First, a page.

On the offensive side, things aren't as clear cut in regards to Weis' replacement. But this much seems likely: The Patriots will stay in-house and elevate somebody currently on Belichick's staff. Above all else, New England values continuity and familiarity with Brady and the offensive system. The Pats aren't interested in going out and landing a big-name coordinator for the sake of creating headlines.

That scenario seems to bode well for tight ends/assistant offensive line coach Jeff Davidson, who actually handled some play-calling duties in recent years when Weis was having medical issues. Receivers coach Brian Daboll is another strong option, as is veteran offensive line coach Dante Scarnecchia, who has done wonders with his under-appreciated unit and is already Belichick's assistant head coach.

4. Ensuring their top free agents don't get free -- Vice president of player personnel Scott Pioli has already done a lot of quality work on this front, because New England has executed recent extensions with potential free agents such as linebacker Tedy Bruschi, offensive tackle Matt Light and special teams standout Larry Izzo.

Who's left? The priority list starts with kicker Adam Vinatieri, guard Joe Andruzzi and receiver David Patten. New England's restricted free agents include receiver David Givens and offensive tackles Brandon Gorin and Tom Ashworth.

The Patriots could always franchise Vinatieri again like they did in '02 and negotiate a long-term extension with him at a later date. But what they're counting on is that their star kicker values the cult-figure status he has achieved in New England and realizes his post-career earning potential is higher there than it would be anywhere else on the NFL map.

The Patriots will approach free agency like they've consistently done in recent years. They're not going to throw stupid money around, and they'll make full use of their hometown, winning-team advantage. They like players like Andruzzi and Patten very much, but view both as guys who are not worth breaking the bank over. If somebody makes a huge, costly run at either player, they'll likely weigh in with their best offer, then kindly thank them for their contributions and ask where they would like their Super Bowl ring sent.

And you can't really quibble with the Patriots approach, because name one starting player who recently left New England for the big money and played better with his new team? Not Lawyer Milloy. Not Ted Washington. Not Damien Woody. Not Drew Bledsoe.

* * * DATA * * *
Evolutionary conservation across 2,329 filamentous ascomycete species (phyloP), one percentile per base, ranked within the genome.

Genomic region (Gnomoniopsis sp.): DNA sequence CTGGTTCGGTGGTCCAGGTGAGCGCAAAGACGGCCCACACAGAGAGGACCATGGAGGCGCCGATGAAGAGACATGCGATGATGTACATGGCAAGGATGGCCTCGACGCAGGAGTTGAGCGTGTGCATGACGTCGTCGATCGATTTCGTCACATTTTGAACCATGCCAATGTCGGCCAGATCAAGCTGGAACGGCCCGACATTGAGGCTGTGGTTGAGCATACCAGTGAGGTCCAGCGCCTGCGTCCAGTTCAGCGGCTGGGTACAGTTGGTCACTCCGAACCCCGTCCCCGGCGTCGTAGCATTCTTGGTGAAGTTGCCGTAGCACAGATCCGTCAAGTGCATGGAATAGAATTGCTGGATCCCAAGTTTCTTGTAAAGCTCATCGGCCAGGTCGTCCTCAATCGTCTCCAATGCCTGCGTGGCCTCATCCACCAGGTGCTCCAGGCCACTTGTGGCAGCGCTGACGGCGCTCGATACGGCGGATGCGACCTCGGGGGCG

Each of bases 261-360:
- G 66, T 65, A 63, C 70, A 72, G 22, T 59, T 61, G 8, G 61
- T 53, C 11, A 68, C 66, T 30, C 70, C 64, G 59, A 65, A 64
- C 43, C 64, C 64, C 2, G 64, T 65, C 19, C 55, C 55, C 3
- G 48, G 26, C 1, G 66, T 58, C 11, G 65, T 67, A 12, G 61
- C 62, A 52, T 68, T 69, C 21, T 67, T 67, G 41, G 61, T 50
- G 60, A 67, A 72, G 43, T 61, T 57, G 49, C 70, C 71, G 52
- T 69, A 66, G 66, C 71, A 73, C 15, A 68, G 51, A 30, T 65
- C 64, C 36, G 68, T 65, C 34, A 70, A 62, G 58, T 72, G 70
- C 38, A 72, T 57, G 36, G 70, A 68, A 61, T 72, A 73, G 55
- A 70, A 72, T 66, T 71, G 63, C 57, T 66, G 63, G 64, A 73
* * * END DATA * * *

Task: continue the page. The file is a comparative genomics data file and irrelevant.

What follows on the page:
5. Fighting the complacency factor -- Somehow the Patriots were immune to the post-Super Bowl syndrome this season but warding off the tendency to grow fat and lazy is a never-ending battle. Ultimately this offseason could be Belichick and Co.'s greatest test in that department, because the franchise's overwhelming success (34-4 and pair of Lombardi trophies in the past two years) makes it ripe for many people to start stepping up to claim their share of the credit.

It's a fine line between staying lean and mean and letting all the accolades inflate your sense of self-worth, but the Patriots need to stick with the put-your-head-down-and-work mentality that has worked so wonderfully for them so far. New England has to be smart enough to pay the people who have gotten it done for them and unemotional enough to let the less than vital cogs in the winning machine go.

It might be scary for the rest of the NFL to hear this, but the Patriots could be every bit as good next year or even better when they get some of their injured players back on the field. Law would be among that group, as would impressive '04 first-round tight end Ben Watson, veteran cornerback Tyrone Poole, and handy defensive lineman/linebacker Dan Klecko. Another '04 rookie, third-round pick Guss Scott, is expected to make his mark as well after missing this year with a knee injury suffered in the preseason.

And then there's the draft, in which the Patriots have all seven of their picks, with the anticipation of adding a few more via compensatory selections for free agents lost. New England is among the best in the league every April at infusing its roster with young, inexpensive talent. The Patriots don't own two first-rounders as they did last year, but it's a good bet they'll find another handful of contributors and make another run at Super Bowl glory in '05.

It's now officially a three-ring circus in New England. The kind everybody in the NFL would love to deal with.